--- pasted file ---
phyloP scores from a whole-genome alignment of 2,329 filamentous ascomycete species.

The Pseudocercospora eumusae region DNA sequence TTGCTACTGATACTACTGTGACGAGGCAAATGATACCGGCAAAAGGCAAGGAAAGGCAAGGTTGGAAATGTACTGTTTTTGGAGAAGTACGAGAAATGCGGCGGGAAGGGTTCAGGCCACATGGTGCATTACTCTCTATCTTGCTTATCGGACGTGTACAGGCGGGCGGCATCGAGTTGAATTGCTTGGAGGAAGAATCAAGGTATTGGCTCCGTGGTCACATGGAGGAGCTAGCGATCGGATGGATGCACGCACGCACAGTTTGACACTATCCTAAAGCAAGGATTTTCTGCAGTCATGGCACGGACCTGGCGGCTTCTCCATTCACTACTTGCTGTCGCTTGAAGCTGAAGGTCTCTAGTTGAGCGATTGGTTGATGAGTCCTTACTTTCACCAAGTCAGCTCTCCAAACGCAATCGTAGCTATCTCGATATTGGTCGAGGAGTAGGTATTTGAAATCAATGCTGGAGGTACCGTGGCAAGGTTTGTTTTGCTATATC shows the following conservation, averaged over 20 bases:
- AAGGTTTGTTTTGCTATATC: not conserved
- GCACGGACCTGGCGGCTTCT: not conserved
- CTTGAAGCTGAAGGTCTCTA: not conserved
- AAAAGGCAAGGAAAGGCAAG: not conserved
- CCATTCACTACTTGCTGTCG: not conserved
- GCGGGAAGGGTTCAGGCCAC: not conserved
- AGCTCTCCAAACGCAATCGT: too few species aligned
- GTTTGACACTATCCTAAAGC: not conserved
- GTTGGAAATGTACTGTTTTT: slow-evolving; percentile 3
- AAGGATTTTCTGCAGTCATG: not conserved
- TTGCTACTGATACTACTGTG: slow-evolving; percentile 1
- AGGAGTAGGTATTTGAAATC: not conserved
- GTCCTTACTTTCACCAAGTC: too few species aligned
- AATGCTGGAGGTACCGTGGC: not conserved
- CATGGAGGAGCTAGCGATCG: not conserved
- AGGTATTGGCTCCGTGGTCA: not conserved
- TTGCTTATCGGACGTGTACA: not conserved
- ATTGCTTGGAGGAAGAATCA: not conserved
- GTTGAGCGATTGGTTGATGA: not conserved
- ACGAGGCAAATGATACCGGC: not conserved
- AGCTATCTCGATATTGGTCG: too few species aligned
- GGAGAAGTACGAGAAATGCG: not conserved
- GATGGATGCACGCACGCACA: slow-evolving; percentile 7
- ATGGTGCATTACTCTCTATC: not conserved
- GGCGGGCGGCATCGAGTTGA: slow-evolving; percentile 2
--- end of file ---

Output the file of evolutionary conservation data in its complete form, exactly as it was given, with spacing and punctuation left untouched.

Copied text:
phyloP scores from a whole-genome alignment of 2,329 filamentous ascomycete species.

The Pseudocercospora eumusae region DNA sequence TTGCTACTGATACTACTGTGACGAGGCAAATGATACCGGCAAAAGGCAAGGAAAGGCAAGGTTGGAAATGTACTGTTTTTGGAGAAGTACGAGAAATGCGGCGGGAAGGGTTCAGGCCACATGGTGCATTACTCTCTATCTTGCTTATCGGACGTGTACAGGCGGGCGGCATCGAGTTGAATTGCTTGGAGGAAGAATCAAGGTATTGGCTCCGTGGTCACATGGAGGAGCTAGCGATCGGATGGATGCACGCACGCACAGTTTGACACTATCCTAAAGCAAGGATTTTCTGCAGTCATGGCACGGACCTGGCGGCTTCTCCATTCACTACTTGCTGTCGCTTGAAGCTGAAGGTCTCTAGTTGAGCGATTGGTTGATGAGTCCTTACTTTCACCAAGTCAGCTCTCCAAACGCAATCGTAGCTATCTCGATATTGGTCGAGGAGTAGGTATTTGAAATCAATGCTGGAGGTACCGTGGCAAGGTTTGTTTTGCTATATC shows the following conservation, averaged over 20 bases:
- AAGGTTTGTTTTGCTATATC: not conserved
- GCACGGACCTGGCGGCTTCT: not conserved
- CTTGAAGCTGAAGGTCTCTA: not conserved
- AAAAGGCAAGGAAAGGCAAG: not conserved
- CCATTCACTACTTGCTGTCG: not conserved
- GCGGGAAGGGTTCAGGCCAC: not conserved
- AGCTCTCCAAACGCAATCGT: too few species aligned
- GTTTGACACTATCCTAAAGC: not conserved
- GTTGGAAATGTACTGTTTTT: slow-evolving; percentile 3
- AAGGATTTTCTGCAGTCATG: not conserved
- TTGCTACTGATACTACTGTG: slow-evolving; percentile 1
- AGGAGTAGGTATTTGAAATC: not conserved
- GTCCTTACTTTCACCAAGTC: too few species aligned
- AATGCTGGAGGTACCGTGGC: not conserved
- CATGGAGGAGCTAGCGATCG: not conserved
- AGGTATTGGCTCCGTGGTCA: not conserved
- TTGCTTATCGGACGTGTACA: not conserved
- ATTGCTTGGAGGAAGAATCA: not conserved
- GTTGAGCGATTGGTTGATGA: not conserved
- ACGAGGCAAATGATACCGGC: not conserved
- AGCTATCTCGATATTGGTCG: too few species aligned
- GGAGAAGTACGAGAAATGCG: not conserved
- GATGGATGCACGCACGCACA: slow-evolving; percentile 7
- ATGGTGCATTACTCTCTATC: not conserved
- GGCGGGCGGCATCGAGTTGA: slow-evolving; percentile 2